(by Dustin Putman
"Astro Boy" originally began life as a Japanese manga by Osamu Tezuka in 1952, and then grew all the more popular with a television series in 1963. Whereas he is viewed in Japan with a similar idolatry as the U.S. has afforded Mickey Mouse throughout the years, it is doubtful that many Americans even know who "Astro Boy" is. If his first American-made animated feature is any indication, the boy robot would have been better off remaining in obscurity. After all of the controversy over whether or not the recent "Where the Wild Things Are" is appropriate for young kids, it turns out that it is "Astro Boy" that is unsuitable for the young viewers it is selling itself to. If 2001's visionary "A.I.: Artificial Intelligence" were stripped of its thoughtfulness, it would look a lot like this morbidly insensitive insult. Article continues below
With rising technology and increased consumption turning the world into a virtual landfill, an island in the sky known as Metro City has risen above the muck. It is here that state-of-the-art robots cater to humans, doing all the dirty work people no longer want to do. When science whiz-kid Toby (voiced by Freddie Highmore) tags along with father Dr. Tenma (Nicolas Cage) to his job at the Ministry of Science, his curious nature gets him trapped in an experiment chamber where conflicting blue and red core energy collide. Toby is promptly destroyed, blown to smithereens, and a grief-stricken Dr. Tenma, ill-prepared to lose his only child, decides to replace him with a robotic replica implanted with all of Toby's memories. He may look like Toby on the outside, but he's not Toby—a fact that leads Dr. Tenma to bitterly reject him. Astro, as the mechanical child is nicknamed, is hurt and confused, and then discovers the truth about himself. Along with being a robot, though, he also discovers he has superpowers—a fact that he at first keeps close to the vest when he falls from Metro City and joins up with a group of scrappy Dickensian orphans and their obnoxious makeshift father figure Ham Egg (Nathan Lane).
"Astro Boy" has a lot wrong with it on just about every level, from the aesthetic to the thematic to the creative. The computer animation looks faded, a cross between something that has sat out in the sun too long and one of those post-apocalyptic expressionist films of the 1920s like Fritz Lang's "Metropolis." Were writer-director David Bowers (2006's "Flushed Away") going for dank and morose, he certainly would have achieved that with the visuals. The trouble is that too much of the picture is treated like a lightweight lark, which does not fit for a second with a story about the death of a child, a father's grief, and the snarky, right-wing manipulation of a president (Donald Sutherland) seeking reelection. Political propaganda has no place in a loopy kid's flick.
Even more dire is the offensive treatment of a plot that doesn't seem to realize how macabre it truly is. Bowers and co-writer Timothy Harris are negligible in their handling of what it might really be like if a man were to bring his son back in robotic form. Toby is so precocious at the onset that it is greatly sobering to watch him get killed off, his father bawling as he holds onto his son's hat (the only thing that physically remains of him). That the viewer is supposed to rally behind Astro, then, is a tough pill to swallow, and more than a little creepy. The exceedingly similar "A.I.: Artificial Intelligence" tackled this premise wonderfully, portraying the robot boy's gradual journey from machine to someone who had evolved into having genuine feelings and emotions. By comparison, Astro does not really change at all throughout, Toby's memories programmed into him. Sure, he turns to fighting evil forces when he discovers his superpowers, but the fact remains that Astro does not have an all-important soul to make him whole. When his father, Dr. Tenma, abruptly turns around at the end and tells Astro, "You might not be Toby, but you're still my son," the statement is (1) utterly senseless and (2) a flimsy excuse to give the proceedings a sloppy, superficial happy ending.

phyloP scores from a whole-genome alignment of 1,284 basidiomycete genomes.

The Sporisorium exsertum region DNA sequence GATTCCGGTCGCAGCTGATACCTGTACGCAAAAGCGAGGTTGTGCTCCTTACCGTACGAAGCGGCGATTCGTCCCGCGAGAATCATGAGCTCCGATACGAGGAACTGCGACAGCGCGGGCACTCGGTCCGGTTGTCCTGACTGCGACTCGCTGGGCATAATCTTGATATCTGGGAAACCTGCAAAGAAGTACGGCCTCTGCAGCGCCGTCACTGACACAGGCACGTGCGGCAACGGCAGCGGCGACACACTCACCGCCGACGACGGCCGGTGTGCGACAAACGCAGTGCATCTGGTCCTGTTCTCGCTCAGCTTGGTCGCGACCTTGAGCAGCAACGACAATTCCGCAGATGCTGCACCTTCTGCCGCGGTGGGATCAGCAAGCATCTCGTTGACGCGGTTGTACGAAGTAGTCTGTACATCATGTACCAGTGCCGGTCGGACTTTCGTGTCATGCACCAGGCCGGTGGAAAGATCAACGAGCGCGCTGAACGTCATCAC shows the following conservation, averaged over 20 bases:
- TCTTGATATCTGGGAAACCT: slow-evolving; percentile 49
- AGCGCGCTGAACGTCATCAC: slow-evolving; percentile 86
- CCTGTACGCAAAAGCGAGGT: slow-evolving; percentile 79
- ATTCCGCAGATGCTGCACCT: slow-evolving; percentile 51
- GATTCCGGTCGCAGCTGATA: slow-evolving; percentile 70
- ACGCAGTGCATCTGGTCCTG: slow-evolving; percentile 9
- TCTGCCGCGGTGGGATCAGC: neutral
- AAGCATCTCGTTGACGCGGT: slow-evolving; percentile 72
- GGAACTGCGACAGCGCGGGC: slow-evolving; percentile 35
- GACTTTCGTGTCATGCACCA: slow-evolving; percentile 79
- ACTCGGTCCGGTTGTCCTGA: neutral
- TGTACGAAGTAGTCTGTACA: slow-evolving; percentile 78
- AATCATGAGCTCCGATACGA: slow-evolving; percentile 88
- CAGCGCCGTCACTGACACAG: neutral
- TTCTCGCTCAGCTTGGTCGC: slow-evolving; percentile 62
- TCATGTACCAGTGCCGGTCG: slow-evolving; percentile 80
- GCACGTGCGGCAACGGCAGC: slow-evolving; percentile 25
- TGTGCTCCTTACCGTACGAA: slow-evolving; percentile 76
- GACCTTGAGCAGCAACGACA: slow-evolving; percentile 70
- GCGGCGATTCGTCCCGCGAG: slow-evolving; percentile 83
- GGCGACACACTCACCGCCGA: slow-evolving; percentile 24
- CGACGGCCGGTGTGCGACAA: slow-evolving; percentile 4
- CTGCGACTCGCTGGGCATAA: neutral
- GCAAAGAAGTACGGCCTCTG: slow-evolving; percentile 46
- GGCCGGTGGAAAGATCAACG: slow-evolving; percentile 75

If the tone matched the animation, "Astro Boy" would hold a moody, cool aura to it. If an actual brain had been included to tackle the moral dilemmas and ethical conflicts of the piece, then the film might have more effectively targeted an older audience. Without either, the enterprise collapses in its own irresponsible cowardice, tossing away heady ideas for lots of mindless action, unfunny one-liners, and too-easy resolutions. In the voice department, Freddie Highmore (2008's "The Spiderwick Chronicles") goes in and out of his British accent as Toby/Astro; Kristen Bell (2009's "Couples Retreat") gets stuck with a forgettable character as Cora, an orphan Astro befriends; Nicolas Cage (2009's "Knowing") struggles mightily and comes off slow-speeched and unconvincing as Dr. Tenma; and Eugene Levy (2009's "Taking Woodstock") outshines them all as Dr. Tenma's put-upon robot servant Orrin. A low-energy downer, "Astro Boy" will perplex younger audiences while talking down to those old enough to understand the provocative implications director David Bower starts to set up before carelessly abandoning them outright.